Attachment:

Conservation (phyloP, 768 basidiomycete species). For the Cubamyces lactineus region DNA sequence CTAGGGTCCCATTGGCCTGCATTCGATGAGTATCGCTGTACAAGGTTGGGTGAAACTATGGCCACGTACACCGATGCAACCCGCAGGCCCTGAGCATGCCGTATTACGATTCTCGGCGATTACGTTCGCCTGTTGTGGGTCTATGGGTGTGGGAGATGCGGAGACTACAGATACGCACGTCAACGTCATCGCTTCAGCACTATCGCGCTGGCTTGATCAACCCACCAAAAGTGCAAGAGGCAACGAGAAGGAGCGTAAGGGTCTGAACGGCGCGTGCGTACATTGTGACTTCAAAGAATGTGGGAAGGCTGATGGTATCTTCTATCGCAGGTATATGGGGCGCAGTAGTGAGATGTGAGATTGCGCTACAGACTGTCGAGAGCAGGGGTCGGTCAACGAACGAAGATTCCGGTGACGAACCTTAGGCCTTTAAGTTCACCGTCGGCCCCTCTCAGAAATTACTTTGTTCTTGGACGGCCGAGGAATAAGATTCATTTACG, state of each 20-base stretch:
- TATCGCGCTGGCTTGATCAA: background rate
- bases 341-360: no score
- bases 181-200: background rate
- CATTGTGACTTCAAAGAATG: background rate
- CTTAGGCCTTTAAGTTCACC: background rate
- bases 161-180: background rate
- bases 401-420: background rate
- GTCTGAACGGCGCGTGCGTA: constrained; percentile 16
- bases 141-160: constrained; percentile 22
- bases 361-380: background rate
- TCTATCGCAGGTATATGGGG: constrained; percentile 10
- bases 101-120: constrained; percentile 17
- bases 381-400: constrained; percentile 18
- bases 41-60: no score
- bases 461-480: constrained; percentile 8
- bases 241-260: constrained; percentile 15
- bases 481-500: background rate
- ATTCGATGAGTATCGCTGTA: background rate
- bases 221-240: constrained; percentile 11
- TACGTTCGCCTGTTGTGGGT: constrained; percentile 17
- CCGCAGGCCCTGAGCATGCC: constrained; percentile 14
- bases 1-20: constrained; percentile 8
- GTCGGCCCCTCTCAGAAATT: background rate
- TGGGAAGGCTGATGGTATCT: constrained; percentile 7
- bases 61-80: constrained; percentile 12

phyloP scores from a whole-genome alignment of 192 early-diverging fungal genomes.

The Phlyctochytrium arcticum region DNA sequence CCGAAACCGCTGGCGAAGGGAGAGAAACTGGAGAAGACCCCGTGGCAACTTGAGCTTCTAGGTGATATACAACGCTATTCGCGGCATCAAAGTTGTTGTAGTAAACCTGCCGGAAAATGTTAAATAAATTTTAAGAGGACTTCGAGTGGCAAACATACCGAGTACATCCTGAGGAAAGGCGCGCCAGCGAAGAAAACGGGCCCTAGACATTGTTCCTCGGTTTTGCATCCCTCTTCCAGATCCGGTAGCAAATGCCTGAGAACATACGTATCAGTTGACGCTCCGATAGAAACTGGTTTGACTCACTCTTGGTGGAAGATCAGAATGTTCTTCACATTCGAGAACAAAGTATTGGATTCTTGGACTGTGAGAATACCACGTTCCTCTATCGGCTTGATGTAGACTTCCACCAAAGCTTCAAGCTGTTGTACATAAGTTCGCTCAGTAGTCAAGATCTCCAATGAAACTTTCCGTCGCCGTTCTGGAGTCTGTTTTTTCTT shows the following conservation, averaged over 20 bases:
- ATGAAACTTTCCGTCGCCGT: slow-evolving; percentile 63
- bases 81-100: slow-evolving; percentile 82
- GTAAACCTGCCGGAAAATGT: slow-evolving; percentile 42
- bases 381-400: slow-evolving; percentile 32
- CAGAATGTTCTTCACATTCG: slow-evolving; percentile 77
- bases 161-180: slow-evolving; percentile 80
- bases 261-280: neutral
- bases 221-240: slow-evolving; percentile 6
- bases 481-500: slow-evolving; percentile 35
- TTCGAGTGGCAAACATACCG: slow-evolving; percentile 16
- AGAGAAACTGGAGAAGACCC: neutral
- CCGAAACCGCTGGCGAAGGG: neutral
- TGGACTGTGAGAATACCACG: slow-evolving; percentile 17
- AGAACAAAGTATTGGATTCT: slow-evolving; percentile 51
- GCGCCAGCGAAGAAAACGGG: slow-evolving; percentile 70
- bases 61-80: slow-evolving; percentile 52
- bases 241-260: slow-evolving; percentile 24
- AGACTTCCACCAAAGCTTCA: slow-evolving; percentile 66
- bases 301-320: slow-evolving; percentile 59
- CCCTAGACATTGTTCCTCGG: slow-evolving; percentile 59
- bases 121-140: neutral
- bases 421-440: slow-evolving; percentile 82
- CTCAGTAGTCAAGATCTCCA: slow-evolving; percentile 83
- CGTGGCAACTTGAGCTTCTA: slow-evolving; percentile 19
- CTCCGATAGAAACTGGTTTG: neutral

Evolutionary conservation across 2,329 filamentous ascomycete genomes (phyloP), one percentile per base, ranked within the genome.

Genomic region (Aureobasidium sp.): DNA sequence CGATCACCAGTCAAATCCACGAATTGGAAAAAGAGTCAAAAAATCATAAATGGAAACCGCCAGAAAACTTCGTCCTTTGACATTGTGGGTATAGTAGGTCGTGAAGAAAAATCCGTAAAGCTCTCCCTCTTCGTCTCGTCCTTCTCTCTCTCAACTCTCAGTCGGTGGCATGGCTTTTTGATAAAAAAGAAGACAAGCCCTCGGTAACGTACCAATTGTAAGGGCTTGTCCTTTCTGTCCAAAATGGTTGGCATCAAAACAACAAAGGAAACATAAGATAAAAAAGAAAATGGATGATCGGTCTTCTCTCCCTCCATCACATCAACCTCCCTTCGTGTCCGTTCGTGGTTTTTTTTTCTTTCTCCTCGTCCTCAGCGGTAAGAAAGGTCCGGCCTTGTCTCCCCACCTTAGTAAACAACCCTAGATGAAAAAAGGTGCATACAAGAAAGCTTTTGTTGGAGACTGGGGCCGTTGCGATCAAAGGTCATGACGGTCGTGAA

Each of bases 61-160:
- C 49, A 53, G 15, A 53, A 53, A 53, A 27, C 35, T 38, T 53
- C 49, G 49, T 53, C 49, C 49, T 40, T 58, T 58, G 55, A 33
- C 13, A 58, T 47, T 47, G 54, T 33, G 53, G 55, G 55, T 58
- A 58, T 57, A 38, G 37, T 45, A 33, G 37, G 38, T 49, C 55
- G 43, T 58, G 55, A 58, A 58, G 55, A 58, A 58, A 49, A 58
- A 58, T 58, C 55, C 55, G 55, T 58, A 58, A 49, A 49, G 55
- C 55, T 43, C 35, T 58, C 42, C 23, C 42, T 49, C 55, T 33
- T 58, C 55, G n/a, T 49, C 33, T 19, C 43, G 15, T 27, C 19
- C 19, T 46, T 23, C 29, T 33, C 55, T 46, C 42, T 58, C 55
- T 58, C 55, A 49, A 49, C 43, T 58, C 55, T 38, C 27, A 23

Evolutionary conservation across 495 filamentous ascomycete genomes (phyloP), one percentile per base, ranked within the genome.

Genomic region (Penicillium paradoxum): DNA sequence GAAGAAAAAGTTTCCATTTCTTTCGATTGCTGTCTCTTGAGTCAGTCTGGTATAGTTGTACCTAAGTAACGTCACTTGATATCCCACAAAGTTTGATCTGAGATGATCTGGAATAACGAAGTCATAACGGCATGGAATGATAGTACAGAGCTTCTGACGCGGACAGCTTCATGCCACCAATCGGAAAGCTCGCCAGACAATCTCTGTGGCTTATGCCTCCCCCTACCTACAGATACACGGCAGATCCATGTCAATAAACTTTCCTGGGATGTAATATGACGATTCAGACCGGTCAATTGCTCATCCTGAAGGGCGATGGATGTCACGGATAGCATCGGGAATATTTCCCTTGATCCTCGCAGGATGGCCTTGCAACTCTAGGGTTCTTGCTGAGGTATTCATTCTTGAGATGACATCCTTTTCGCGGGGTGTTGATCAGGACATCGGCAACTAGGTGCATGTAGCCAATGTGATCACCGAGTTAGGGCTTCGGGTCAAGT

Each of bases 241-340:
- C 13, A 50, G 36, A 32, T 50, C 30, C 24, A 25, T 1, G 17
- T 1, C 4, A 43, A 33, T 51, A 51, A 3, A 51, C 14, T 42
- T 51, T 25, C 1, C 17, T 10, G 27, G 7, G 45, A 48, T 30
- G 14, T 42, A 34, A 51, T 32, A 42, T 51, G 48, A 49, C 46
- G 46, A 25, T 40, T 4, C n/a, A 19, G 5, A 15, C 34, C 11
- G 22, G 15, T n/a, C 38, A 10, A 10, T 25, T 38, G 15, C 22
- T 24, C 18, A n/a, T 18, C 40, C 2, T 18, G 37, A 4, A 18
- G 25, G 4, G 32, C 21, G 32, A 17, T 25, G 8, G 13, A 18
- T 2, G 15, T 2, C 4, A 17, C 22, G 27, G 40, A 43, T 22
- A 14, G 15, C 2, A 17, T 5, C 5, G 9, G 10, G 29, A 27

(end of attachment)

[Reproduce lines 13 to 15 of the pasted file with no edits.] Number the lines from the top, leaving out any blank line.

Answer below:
- bases 101-120: constrained; percentile 17
- bases 381-400: constrained; percentile 18
- bases 41-60: no score